He should have connected the dots: Chat Noir had been bruised in the akuma fight the previous day, and then this evening, Adrien had been sporting a bruise in the exact same spot.

No, even before that, Felix had gone wrong. He shouldn’t have gotten involved in the akuma battle today; if he hadn’t, Adrien wouldn’t have been injured protecting him. And before that, he should have been there for Adrien in the past four years, so that he wouldn’t even think of doing something as ridiculous as this.

When the car slowed to a stop and Brigitte pulled the key out of the ignition, Felix looked up.

“Your clinic...?” He asked in confusion. They had pulled into the tiny parking-lot behind the animal hospital where Brigitte worked.

She shrugged, twisting around to look at the brothers. “Boss gave me a key. Your ‘cat’ there needs stitches and pain killers, and we’ve got all that inside.”

“Isn’t this... illegal?”

“Oh yeah, definitely. So what? Go ahead and arrest me if you want.”

And so, like always, Felix was dragged along with Brigitte’s crazy logic, his fear mitigated by her confidence. Between the two of them, they were able to get Adrien inside the clinic, where they pushed together four waiting-room chairs to serve as a makeshift bed. As soon as he was settled, Plagg dove under the covers, exhausted.

Felix watched anxiously as Brigitte examined the younger Agreste’s various injuries. When she unbuttoned his shirt, Felix paled. Dark purple and red blotches covered the boy’s torso where he had connected with the gavel and the tree. Brigitte’s face tightened in concern, and her lips grew thinner as she prodded the protruding ribs.

“Nothing’s broken,” she concluded. “But there might be a few fractures. It’s got to be hurting him to breathe.”

Felix nodded, his vision tunneling. He would do anything to bear those bruises instead of Adrien.

Roused by Brigitte’s inspections, Adrien blinked and turned his head towards Felix. “Where...?”

The elder brother crouched so that he was at eye-level. “You’re safe,” he explained. “Someone is helping you.”

Adrien’s breath hitched and tears appeared at the corners of his eyes. “Everything hurts,” he admitted, like a child.

“I know,” Felix replied. He was embarrassed to hold his brother’s hand in front of Brigitte, but he did it anyways. “She’s seeing what she can do to make it better.”

The boy’s clouded eyes glinted with mischief. “Do I need a CAT-scan?” he asked.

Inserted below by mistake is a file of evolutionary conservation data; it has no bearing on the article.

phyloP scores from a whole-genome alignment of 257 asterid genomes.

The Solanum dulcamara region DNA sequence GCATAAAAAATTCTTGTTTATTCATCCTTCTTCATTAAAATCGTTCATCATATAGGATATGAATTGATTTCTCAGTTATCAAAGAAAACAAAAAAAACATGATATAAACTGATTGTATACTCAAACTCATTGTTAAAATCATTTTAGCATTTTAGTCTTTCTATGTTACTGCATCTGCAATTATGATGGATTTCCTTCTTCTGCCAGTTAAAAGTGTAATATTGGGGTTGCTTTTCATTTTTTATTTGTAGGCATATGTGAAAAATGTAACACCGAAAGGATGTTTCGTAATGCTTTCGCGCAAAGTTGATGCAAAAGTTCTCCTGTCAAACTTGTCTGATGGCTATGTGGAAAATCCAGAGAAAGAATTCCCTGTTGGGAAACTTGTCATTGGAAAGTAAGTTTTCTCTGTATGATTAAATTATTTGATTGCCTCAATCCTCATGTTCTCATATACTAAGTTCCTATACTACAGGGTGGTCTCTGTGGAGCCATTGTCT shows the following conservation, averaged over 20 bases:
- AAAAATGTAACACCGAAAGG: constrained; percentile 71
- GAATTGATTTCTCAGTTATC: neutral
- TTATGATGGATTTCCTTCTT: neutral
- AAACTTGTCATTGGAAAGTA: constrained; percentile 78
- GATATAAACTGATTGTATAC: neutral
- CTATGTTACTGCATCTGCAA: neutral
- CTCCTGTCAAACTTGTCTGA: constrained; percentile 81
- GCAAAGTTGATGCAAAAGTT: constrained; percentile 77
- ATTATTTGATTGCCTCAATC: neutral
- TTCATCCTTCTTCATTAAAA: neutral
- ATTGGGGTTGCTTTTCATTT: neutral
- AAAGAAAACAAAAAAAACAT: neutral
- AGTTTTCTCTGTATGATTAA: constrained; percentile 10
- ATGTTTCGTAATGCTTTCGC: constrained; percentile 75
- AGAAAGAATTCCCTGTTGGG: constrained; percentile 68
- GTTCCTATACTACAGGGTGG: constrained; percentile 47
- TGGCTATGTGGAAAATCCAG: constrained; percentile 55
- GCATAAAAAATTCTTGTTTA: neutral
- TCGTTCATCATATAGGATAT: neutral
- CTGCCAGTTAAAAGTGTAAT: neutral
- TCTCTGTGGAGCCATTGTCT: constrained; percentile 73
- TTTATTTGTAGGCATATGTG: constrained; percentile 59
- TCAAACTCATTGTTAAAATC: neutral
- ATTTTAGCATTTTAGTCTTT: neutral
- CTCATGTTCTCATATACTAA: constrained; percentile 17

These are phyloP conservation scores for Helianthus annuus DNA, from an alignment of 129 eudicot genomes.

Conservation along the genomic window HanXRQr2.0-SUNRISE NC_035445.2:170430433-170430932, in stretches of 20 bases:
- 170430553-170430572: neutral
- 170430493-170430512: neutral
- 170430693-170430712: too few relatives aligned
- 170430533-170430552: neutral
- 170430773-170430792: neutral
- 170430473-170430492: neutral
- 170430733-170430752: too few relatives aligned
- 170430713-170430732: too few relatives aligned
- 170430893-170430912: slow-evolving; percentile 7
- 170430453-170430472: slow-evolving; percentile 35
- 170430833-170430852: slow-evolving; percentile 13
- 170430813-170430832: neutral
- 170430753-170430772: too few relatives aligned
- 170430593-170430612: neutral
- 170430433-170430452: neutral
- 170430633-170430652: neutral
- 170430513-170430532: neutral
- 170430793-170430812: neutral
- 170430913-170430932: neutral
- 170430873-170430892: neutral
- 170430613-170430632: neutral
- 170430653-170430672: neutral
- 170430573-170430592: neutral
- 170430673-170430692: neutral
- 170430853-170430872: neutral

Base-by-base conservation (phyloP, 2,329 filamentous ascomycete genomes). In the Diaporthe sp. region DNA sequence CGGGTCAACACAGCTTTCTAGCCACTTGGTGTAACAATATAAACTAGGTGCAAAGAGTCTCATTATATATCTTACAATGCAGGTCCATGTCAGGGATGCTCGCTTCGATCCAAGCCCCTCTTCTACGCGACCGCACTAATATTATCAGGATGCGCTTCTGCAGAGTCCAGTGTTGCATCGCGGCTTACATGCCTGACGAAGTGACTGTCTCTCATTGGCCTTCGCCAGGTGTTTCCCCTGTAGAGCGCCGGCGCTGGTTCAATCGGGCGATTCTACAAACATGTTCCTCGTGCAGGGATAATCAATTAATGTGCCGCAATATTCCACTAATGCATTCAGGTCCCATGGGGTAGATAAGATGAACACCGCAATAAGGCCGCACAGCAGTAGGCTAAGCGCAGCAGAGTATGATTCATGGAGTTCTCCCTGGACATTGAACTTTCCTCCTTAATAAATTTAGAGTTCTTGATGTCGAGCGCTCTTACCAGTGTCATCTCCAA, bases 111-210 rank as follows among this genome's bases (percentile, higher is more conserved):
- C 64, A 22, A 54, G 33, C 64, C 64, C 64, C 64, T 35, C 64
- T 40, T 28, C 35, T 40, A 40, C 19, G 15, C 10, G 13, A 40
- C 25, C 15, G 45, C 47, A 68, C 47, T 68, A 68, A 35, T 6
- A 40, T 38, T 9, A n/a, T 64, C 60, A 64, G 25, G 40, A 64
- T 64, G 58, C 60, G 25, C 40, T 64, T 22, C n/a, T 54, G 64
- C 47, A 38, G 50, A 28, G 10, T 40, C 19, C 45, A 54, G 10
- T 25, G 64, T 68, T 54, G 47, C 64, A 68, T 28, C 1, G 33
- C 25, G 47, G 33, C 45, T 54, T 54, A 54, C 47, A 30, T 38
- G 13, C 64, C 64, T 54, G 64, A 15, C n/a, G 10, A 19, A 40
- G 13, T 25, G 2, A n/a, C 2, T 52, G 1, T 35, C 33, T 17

“He probably does,” Brigitte whispered, and then realization dawned on her face. “Oh! Oh, I get it. Because CAT and chat, and hah, oh. Good one.”

Adrien tried to giggle, but it quickly turned into rasping moans, and then all at once he propelled himself over the side of the chairs and retched violently.

Felix heard the splash as he hauled Adrien from the chairs’ edge, barely preventing him from toppling to the floor. When he settled his brother back under the blankets, the latter was out cold.

“Oh, Felix,” Brigitte said softly. He followed her gaze to the floor and saw the devastating truth: it was evident from the color and consistency of the vomit that Adrien hadn’t eaten in days. Felix knew in that moment that stitches and bandages couldn’t fix this. No, the problem was much deeper than the surface, and it would take time to heal.

Felix heard a cell phone buzz in Adrien’s pocket. Plucking it out, he checked the caller ID. “’Nino’?” After brief deliberation, he answered it.

The voice of a young man spoke frantically on the other end.

“Hey. We know you’ve got Adrien in there and he’s in bad shape. We’re at the back door. Can you let us in?”

“What? Who is this?”

“We’re his friends from school. Nino and Alya.”

Felix recognized the girl’s name from the Ladyblog. “No. No reporters.”

The girl must have snatched the phone from Nino, because she was the one to respond: “We’re not here to be reporters. We’re here to be friends. We know Adrien’s secret.”

She sounded sincere, and even if she wasn’t, Felix figured it wouldn’t hurt to let her in. Keep your friends close, and enemies closer, was the saying.

Felix had never made a better decision in his life.